Optimizing for PowerPC on embedded Linux
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Optimizing for PowerPC on embedded Linux
| Jacob Lehrbaum |
(09/06/2004 9:00 AM EDT)
Increasing numbers of embedded developers are turning to Linux as the preferred software platform to support compute-intensive applications in networking, wireless infrastructure, storage and imaging. The PowerPC 440 system-on-chip processors, in particular, offer the customer a variety of hardware solutions for these market segments.
It is therefore wise to become familiar with developing and optimizing applications using development tools for specific PowerPC devices running an embedded Linux operating system with an array of cross-development tools.
Early embedded-Linux developers migrating from legacy operating systems discovered they were able to achieve significant time-to-market savings by resetting their tool-centric expectations to a paradigm that emphasized the power of the Linux kernel, direct access to source and native command-line user interfaces. This is not to say that development tools are lacking with Linux. Since the earlier days of embedded Linux, a wide-ranging suite of powerful tools, designed to suit the tastes of developers more accustomed to IDE-based "studio" environments, has emerged through open-source and commercial sources. But it is also important to understand the underlying Linux development process.
As with any embedded target, developers must bootstrap the embedded CPU over a network (bootp/tftp) or via serial download. Typically, the next step is to mount a root file system from an exported directory (via NFS) on the host system.
Such an approach provides developers with transparent, seamless access between the host and target. Code modified on either host or target is immediately available to both, and uploading software to the target is as simple as copying files into the exported directory. Since both cross- and native compilers are provided, developers have the flexibility of developing on host workstations or directly on the target, resources permitting.
Embedded-Linux development leverages compilation and debugging tools already familiar to most developers-the GNU compiler collection (gcc) compiler family and the GNU debugger (gdb)-in both cross- and native compiler versions.
A recent offering in commercial OS products, gcc version 3.3 contains improvements in pipelined CPU support and processor-specific optimizations for the PowerPC architecture, along with improvements in standard C++ language support, especially for templates and exception handling.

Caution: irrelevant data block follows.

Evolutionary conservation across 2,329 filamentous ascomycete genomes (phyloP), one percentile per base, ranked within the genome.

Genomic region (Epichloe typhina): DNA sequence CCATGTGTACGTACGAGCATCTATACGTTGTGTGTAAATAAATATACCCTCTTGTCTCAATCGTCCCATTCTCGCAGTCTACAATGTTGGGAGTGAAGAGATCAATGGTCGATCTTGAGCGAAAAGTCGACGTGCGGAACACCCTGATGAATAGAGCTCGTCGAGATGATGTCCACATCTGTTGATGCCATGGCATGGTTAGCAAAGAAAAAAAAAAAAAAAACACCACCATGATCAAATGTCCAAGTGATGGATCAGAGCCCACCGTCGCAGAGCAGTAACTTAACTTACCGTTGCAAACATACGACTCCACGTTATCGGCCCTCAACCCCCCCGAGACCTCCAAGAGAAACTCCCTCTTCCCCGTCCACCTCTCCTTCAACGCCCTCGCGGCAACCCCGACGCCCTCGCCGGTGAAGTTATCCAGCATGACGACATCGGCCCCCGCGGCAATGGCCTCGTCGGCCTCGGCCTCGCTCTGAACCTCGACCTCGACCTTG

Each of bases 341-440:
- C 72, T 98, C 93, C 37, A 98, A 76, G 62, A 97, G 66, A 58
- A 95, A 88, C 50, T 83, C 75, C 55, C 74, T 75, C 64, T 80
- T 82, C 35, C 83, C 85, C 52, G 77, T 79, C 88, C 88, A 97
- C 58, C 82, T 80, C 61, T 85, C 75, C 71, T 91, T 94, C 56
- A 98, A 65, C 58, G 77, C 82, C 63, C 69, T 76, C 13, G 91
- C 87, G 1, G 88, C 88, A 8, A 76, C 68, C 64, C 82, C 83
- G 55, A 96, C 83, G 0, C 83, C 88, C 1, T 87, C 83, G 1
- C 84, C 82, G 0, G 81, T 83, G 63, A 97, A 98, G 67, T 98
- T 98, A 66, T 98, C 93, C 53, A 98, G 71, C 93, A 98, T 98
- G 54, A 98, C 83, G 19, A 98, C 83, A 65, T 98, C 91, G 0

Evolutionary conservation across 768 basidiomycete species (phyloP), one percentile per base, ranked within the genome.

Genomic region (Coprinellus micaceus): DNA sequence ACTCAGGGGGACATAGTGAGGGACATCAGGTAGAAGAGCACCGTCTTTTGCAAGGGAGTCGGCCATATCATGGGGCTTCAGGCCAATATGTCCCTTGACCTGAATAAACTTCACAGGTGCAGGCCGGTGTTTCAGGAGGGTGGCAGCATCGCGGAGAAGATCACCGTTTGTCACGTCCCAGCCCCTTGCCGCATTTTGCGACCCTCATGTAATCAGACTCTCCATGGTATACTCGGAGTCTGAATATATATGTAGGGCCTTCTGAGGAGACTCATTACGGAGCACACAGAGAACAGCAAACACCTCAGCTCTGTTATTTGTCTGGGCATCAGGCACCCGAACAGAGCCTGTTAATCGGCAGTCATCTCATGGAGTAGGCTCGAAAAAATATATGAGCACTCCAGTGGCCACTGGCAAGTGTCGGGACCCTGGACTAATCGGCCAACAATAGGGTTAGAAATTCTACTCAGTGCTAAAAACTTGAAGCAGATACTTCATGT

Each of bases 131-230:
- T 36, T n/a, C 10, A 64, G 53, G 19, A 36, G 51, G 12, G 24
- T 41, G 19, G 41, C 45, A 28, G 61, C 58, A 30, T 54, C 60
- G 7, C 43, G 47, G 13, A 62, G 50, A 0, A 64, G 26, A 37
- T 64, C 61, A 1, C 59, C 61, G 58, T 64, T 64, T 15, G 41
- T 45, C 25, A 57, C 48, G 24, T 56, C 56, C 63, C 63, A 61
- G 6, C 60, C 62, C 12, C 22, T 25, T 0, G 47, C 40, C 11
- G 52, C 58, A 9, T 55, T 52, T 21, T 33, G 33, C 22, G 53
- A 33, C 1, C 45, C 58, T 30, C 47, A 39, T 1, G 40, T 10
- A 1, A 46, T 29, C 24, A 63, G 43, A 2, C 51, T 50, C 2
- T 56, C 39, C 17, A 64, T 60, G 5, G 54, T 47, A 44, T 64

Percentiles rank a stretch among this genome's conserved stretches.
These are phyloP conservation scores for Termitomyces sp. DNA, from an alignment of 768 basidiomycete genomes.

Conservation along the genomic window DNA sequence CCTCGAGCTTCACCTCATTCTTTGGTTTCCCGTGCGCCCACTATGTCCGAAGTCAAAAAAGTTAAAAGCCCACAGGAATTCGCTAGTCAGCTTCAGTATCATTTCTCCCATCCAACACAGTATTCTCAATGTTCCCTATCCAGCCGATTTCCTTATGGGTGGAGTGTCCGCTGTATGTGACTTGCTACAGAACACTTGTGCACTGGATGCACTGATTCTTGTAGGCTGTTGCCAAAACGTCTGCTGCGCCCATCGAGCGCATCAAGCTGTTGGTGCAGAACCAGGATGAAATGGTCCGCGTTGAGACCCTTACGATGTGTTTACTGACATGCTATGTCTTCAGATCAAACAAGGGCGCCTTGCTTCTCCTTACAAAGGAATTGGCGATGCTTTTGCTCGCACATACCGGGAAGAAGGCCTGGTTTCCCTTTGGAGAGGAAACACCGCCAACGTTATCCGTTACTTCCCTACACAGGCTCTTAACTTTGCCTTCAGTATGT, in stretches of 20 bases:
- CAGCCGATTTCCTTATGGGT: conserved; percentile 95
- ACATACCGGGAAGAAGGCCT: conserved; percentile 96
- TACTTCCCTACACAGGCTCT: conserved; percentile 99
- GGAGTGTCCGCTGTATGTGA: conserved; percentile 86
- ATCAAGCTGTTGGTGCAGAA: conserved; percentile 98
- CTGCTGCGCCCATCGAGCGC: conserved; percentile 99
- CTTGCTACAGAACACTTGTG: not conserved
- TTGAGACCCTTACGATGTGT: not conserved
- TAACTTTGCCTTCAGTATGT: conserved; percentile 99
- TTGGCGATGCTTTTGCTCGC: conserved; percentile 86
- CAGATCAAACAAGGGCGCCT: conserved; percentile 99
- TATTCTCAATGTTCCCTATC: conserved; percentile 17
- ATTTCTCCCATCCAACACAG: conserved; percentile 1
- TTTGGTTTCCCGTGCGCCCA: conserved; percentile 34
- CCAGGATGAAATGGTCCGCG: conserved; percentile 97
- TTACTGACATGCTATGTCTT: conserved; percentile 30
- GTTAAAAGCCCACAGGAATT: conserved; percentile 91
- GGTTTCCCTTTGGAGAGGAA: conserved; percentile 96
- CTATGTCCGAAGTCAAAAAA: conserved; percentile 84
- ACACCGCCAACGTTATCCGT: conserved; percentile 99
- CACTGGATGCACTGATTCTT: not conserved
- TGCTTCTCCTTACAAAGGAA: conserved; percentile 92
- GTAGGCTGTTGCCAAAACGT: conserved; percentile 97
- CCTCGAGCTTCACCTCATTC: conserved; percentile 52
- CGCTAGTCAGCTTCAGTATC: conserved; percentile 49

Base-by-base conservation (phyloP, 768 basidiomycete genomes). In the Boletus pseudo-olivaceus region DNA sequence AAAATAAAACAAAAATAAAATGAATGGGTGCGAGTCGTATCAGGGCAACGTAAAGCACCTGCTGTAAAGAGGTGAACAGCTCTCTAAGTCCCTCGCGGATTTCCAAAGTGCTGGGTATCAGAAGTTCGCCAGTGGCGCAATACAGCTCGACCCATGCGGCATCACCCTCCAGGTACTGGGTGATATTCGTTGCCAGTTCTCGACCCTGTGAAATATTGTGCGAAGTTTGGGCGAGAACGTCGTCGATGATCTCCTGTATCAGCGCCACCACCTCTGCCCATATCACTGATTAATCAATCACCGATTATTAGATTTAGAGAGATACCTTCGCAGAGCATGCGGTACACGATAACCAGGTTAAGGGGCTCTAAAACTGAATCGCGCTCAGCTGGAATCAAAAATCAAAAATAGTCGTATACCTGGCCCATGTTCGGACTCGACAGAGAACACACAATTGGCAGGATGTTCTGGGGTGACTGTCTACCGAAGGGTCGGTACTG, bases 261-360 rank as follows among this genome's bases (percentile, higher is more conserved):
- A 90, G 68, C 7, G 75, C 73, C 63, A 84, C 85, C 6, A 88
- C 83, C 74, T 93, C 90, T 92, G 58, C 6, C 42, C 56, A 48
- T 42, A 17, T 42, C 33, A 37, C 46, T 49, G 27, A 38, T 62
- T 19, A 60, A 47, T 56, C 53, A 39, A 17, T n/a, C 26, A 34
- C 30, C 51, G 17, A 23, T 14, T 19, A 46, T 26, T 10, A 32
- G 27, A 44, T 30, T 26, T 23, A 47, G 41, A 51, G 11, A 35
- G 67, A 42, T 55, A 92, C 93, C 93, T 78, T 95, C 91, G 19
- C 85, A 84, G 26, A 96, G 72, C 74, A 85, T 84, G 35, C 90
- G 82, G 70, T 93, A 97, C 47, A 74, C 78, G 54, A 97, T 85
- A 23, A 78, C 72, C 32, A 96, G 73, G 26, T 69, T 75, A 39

The same MMU-based technology can also limit the utility of hardware debug to low-level porting activities, because of address mapping and translation-obscuring symbol references. Commercial Linux vendors work closely with hardware tool suppliers to offer source-level real-time debugging of boot code, the Linux kernel and device drivers, with emerging capabilities to address user-space programs and data. Now developers are enjoying the benefits of a fully integrated development environment, built on open-source Eclipse technology (www.eclipse.org), that's designed to ease and accelerate the tasks involved with embedded application development and deployment.
Eclipse can be viewed as a software backplane that provides a plug-in architecture for such key functionality as code browsing and editing, source-level debugging and other capabilities implemented in third-party tools. This open architecture benefits the developers who use Eclipse-based integrated development environments. It also fosters the creation of a growing ecosystem of independent software vendors and other third parties building advanced plug-ins and tools to enhance the Linux development process.
In fact, some development houses choose to create their own plug-ins to customize the IDE for their own specific development processes. Full-featured integrated development environments present the following capabilities:
Within this development environment, users can instantiate new C and C++ projects with a few mouse clicks using powerful wizard interfaces. Using the integrated code editor, developers create and modify programs, kernel configurations, shell scripts and so on. A few more clicks build the application, with compiler error messages tied back to source files for streamlined correction of source errors. Developers can then leverage wizards to build a complete file system designed for use in solid-state or disk-based storage systems and containing a customized Linux kernel and software stack, including third-party or user-developed applications.
One of the more interesting open-source tools is the Linux Trace Toolkit. Delivering powerful system-level and user-level event-tracing capabilities, LTT consists of a number of target and host-based components. The first set of components includes kernel modifications to enable data capture as well as a target daemon that has been ported to run on PowerPC-based designs. The daemon runs on the embedded target and logs data for later analysis on the host system. Developers copy the trace logs to their host system through FTP or read them directly from an NFS share if the standard Linux development model has been employed. LTT also provides a host-based analyzer to display trace results in a sophisticated graphical layout.
Jacob Lehrbaum (firstname.lastname@example.org) is product-marketing manager for consumer and mobile products at MontaVista Software Inc. (Sunnyvale, Calif.).
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